Trading volumes take a hit from U.S. impasse, to hurt banks

10/14/2013

* Fall in FX volumes estimated at 5-15 percent

* European stock activity down 19 pct, bonds down 15 pct

* Muted trading set to hit banks' revenues

By Anirban Nag and Toni Vorobyova

LONDON, Oct 14 (Reuters) - Trading volumes across financial markets have fallen in the first two weeks of October as uncertainty over the U.S. fiscal impasse saps investor appetite, boding ill for banks' fourth-quarter revenues.

Many asset managers and speculators who were wrong-footed by the Federal Reserve's surprise decision in late September to stick to its bond-buying programme were banking on the final three months of 2013 to make up for some of their earlier losses.

But the latest cliff-hanger being played out in Washington and a real threat that the United States could default on its debt have made investors cautious, confining banks, hedge funds, insurance and pension funds to the sidelines.

As a result, trading activity has fallen, with participants estimating volumes have dropped 5-15 percent in the currency market - the world's most liquid financial market with up to $5 trillion a day changing hands.

In Europe, stock market activity has fallen by nearly a fifth while volumes in German government bond futures - a proxy for trade in the benchmark 10-year cash Bund - dropped 15 percent last week compared with the previous one.

"It is as dead as a door nail," said Peter Kinsella, strategist at Commerzbank referring to the volumes in the currency market. "Traded volumes are lower by 10-15 percent in the first few weeks of October than usual."

Vincent Craignou, global head of FX and Precious Metals Derivatives at HSBC, one of the top banks in the currency market, agreed volumes have been on the low side.

"Anecdotally, it is very quiet with the U.S. debt ceiling problems keeping many institutional investors on the sidelines."

CLS Bank, which operates the largest foreign exchange settlement system, declined to comment on October numbers. The latest data from the bank shows that while the average daily trading volume picked up to $5.05 trillion in September from $4.5 trillion in August, it was well below a record high of $5.6 trillion in June and down 2.7 percent from a year ago.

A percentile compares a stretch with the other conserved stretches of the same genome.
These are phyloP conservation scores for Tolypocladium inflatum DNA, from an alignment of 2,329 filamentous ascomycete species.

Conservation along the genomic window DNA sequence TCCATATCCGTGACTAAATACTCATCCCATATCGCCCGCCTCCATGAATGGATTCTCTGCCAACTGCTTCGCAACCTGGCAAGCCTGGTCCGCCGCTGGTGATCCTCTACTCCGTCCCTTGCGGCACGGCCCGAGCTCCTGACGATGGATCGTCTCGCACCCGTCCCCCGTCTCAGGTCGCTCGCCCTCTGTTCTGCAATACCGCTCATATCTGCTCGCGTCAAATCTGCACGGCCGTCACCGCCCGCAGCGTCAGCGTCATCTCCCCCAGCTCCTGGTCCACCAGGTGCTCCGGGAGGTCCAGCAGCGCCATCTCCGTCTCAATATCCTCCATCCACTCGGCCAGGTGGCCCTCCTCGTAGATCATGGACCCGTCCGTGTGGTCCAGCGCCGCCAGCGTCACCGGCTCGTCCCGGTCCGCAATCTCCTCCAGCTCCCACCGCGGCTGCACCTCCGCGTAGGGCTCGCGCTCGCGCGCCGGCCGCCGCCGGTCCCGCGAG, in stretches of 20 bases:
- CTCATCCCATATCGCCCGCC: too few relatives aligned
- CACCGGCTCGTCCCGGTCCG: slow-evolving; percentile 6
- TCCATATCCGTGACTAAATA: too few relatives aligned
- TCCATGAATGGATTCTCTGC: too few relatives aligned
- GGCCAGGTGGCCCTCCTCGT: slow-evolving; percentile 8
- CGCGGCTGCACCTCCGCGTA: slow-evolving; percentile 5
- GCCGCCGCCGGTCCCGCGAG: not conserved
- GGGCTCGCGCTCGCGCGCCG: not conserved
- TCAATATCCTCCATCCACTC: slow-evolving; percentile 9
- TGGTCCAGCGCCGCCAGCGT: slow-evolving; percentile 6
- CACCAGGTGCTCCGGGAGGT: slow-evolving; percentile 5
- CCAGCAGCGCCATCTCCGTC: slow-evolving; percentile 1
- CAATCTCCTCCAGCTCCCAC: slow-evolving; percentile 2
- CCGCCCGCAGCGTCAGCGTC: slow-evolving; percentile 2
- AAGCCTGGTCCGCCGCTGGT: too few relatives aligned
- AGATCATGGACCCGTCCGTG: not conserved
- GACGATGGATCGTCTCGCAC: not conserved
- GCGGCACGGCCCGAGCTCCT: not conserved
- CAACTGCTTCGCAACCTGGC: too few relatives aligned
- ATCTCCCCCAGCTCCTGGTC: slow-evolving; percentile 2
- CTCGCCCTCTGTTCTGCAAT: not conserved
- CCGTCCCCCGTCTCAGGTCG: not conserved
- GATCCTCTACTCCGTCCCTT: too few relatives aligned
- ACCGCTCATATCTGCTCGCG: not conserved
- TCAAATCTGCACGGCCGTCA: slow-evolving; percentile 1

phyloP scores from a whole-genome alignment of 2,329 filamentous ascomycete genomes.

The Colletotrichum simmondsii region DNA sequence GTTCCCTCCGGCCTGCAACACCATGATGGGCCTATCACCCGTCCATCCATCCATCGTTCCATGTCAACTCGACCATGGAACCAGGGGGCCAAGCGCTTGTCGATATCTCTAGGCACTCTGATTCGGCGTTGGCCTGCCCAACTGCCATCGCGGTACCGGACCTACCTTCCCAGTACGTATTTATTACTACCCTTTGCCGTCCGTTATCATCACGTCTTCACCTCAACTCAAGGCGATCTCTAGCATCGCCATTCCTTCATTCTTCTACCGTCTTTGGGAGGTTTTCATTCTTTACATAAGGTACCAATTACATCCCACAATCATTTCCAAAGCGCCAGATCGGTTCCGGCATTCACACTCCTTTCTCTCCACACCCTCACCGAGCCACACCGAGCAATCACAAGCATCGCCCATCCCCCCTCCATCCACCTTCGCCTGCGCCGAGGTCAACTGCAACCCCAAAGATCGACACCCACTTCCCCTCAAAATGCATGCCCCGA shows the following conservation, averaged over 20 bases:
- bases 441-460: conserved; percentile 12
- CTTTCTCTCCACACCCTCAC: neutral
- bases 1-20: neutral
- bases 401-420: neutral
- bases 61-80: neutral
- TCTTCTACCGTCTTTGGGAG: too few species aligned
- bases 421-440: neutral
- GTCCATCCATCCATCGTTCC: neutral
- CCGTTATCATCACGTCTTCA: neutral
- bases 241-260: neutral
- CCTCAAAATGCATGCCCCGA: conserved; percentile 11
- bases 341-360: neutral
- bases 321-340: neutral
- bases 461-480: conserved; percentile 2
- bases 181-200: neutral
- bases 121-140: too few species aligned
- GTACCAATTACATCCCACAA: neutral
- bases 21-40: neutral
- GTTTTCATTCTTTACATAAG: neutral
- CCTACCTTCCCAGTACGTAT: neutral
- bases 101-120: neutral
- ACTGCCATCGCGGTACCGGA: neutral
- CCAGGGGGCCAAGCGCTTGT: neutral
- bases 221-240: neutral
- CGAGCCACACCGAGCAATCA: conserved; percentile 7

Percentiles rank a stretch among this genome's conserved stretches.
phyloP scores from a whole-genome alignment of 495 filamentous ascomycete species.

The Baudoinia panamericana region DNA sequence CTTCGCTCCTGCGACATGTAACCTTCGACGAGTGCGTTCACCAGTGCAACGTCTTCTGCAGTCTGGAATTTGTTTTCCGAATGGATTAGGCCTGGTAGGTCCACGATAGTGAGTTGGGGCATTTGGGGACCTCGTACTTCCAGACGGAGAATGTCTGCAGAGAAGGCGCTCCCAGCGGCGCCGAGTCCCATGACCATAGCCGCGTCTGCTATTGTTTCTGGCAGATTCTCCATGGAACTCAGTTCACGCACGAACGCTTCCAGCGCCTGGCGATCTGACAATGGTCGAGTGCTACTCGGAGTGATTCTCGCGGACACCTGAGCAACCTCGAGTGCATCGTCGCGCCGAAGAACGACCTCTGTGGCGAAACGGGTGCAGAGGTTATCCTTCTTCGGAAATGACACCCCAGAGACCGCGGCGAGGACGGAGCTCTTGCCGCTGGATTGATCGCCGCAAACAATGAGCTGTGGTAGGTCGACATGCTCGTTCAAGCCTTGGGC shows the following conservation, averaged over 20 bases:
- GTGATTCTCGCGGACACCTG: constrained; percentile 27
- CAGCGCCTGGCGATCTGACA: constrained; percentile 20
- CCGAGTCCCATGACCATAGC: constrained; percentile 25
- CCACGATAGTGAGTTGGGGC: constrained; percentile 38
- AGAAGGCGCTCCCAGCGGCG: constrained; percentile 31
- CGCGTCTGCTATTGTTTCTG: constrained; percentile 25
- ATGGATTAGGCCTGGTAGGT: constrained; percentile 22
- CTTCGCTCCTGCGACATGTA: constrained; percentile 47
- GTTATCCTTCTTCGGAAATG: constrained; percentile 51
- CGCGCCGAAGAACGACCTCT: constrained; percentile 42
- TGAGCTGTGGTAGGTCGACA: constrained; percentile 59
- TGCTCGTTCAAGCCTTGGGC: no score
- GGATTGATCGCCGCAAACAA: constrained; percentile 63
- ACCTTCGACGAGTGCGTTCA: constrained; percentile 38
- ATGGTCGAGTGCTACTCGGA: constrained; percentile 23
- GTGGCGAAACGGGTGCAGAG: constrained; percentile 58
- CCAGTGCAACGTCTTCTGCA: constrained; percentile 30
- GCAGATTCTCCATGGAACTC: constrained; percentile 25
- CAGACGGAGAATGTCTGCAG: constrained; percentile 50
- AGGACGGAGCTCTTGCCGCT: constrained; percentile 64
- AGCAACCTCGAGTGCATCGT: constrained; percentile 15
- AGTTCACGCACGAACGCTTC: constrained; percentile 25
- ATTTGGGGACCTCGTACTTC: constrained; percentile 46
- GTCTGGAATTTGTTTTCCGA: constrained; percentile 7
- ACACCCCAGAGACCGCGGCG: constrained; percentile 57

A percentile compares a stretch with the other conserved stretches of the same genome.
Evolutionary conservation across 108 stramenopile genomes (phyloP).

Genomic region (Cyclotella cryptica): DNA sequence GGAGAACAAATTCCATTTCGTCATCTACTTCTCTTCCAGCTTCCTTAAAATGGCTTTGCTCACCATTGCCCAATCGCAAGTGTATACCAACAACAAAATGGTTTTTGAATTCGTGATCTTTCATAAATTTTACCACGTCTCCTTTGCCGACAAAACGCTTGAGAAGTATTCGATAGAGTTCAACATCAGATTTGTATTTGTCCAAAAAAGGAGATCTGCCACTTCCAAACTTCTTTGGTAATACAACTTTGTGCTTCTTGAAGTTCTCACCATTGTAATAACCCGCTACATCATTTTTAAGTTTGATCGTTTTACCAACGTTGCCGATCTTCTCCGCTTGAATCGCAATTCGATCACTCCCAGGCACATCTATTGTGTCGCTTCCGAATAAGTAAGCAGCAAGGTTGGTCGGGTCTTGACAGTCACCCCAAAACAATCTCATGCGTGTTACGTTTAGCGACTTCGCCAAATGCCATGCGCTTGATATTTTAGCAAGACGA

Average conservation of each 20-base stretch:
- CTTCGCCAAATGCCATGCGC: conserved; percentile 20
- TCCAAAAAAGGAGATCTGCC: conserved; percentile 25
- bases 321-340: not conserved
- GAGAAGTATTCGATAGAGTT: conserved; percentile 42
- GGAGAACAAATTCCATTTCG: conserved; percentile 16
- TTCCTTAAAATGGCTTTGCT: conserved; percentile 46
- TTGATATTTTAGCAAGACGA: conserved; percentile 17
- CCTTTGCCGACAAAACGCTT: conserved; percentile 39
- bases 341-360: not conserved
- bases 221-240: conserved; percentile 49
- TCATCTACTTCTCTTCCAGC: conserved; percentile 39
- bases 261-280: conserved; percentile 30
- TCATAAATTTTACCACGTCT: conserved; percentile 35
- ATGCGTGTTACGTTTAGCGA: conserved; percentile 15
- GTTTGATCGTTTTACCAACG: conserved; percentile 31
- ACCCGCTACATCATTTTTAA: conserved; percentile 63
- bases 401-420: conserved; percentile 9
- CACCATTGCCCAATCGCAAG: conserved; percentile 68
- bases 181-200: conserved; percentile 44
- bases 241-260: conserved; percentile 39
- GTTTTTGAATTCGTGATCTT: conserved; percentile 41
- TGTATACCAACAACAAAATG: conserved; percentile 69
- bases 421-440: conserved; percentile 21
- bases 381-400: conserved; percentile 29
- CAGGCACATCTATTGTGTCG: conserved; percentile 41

HITTING TOP LINE

Foreign exchange trading volumes soared in the first half. A massive monetary easing programme in Japan triggered widespread yen selling and expectations the Federal Reserve would scale back its monetary stimulus led to dollar buying. However, activity has since tapered off and shows no sign of picking up.

"It is correct that the currency market is much quieter in the first two weeks of October than before," said Kenneth Dickson, Investment Director at Standard Life, which has $271 billion of assets under management. "Unless there is a solution in the U.S., investors will hold fire."

Without a solution banks' earnings from trading activity in fixed income, currencies and commodities (FICC) will be hurt.

Deutsche, Citi, HSBC and JPMorgan are all major players in FICC and depend on increased volumes and volatility to make gains from trading activity.

JPMorgan unveiled on Friday an 8 percent drop in revenues from trading in fixed income markets in the third quarter from a year earlier.

Deutsche is set to report revenues from FICC trading falling by more than a third in the same period while Barclays, another big bank, has warned of a sharp slowdown in trading bonds and other instruments.

Some see the uncertainty dragging on volumes and hurting banks' top line growth in the fourth quarter.

"There is no getting away from the fact that third quarter was difficult and I think the outlook for the fourth quarter is uncertain. September, October, November are certainly important months for banks," said Michael Symonds, credit analyst at Daiwa Capital Markets.

"The likely continuation of the political deadlock and uncertainty through the end of November is a cause for top line revenues concern."

Trading volumes on the EuroSTOXX 50 index of euro zone blue chip stocks dropped from an average of nearly 70 billion shares a day in the week Oct. 2 to 56.8 billion in the following week, or a drop of 19 percent.

Volumes in Bund futures slipped to 2.9 million lots last week from 3.4 million the previous week, although this was well within the range of the past five months.

"Investors are just not participating since there is no clear view," said Howard Jones, partner at RMG Wealth Management. "Until then the markets will go nowhere."



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